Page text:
A recent double play in particular, Hurling Rubble at the Sun/Hurling Rubble at the Moon by the British Pakistani poet and playwright Avaes Mohammad, explores the far right and Muslim extremism, laying out the complex and intertwined ingredients which come together to produce violent ebullition. More than anything, Mohammad’s play allows the audience to explore the motivations for violence, without dehumanising its perpetrators, and in so doing, the space to acknowledge the centrality of psychological and human factors, so often ignored. It also highlights the absurdity of a hunt for “Muslim toddler terrorists”, recentering factors common to all those vulnerable to messages of violent empowerment, be it through gangs, cults or religious supremacy.

Given the seemingly inescapable lens of “Muslim terrorism”, which Muslim artists themselves struggle to escape, the simple fact of producing a story about Muslim experience which isn’t about terrorism appears a form of resistance in Ambreen Razia’s debut drama, The Diary of a Hounslow Girl at the Ovalhouse Theatre.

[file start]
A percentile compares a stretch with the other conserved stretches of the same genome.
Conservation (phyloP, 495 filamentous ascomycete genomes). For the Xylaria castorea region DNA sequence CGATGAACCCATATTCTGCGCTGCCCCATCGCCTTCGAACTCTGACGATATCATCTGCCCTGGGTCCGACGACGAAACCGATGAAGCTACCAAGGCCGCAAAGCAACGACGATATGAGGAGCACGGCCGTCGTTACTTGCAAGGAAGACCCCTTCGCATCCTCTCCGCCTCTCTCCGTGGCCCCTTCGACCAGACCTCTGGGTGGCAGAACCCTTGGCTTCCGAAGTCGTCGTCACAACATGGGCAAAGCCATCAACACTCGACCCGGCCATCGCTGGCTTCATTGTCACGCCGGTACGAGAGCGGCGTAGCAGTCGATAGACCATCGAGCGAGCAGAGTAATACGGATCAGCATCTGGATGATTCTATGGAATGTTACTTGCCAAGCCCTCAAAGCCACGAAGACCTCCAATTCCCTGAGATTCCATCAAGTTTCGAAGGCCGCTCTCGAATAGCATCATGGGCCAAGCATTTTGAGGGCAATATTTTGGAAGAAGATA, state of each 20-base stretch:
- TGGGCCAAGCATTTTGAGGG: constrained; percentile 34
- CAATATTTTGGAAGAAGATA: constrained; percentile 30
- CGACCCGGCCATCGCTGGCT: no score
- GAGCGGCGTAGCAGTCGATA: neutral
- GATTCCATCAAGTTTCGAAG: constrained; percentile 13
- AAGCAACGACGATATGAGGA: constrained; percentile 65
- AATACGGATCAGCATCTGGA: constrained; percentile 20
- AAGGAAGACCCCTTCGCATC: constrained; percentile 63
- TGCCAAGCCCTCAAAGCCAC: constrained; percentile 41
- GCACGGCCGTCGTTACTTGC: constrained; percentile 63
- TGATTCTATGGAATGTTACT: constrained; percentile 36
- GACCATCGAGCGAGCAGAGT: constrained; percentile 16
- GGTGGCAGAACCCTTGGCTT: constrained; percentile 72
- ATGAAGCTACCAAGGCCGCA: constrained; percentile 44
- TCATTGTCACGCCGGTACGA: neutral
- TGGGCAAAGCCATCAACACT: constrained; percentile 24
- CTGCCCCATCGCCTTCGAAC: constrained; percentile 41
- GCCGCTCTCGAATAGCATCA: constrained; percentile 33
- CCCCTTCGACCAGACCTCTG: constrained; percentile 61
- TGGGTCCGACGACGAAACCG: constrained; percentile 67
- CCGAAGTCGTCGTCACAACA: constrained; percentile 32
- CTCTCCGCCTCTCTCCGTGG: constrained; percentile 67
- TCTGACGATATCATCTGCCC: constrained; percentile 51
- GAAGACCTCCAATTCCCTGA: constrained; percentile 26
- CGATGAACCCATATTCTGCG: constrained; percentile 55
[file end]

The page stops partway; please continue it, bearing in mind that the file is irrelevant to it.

Razia’s play isn’t about extremism. Nor should a young Muslim playwright have to explain why young girls join extremist groups, as Razia was called upon to do in a recent BBC interview. What Razia’s monologue does present, however, are the limitations of life through the eyes of a 16-year-old girl.

Her character, Shaheda, doesn’t end up heading for Syria. Instead, after being filled with no less evocative lies, she ends up pregnant and stuck in her Hounslow bedroom. Her vulnerability to the suave ways of a local reprobate is less about the strictures of her heritage and more about her inability to understand what her expectations of love can or should be. In other words, in transcending the particularities of her Muslim-ness, the audience finds universally recognisable challenges faced by young people today. Like Shaheda, long before they’re “jihadi brides”, these girls are lost schoolgirls, desperate for affirmation, love and recognition.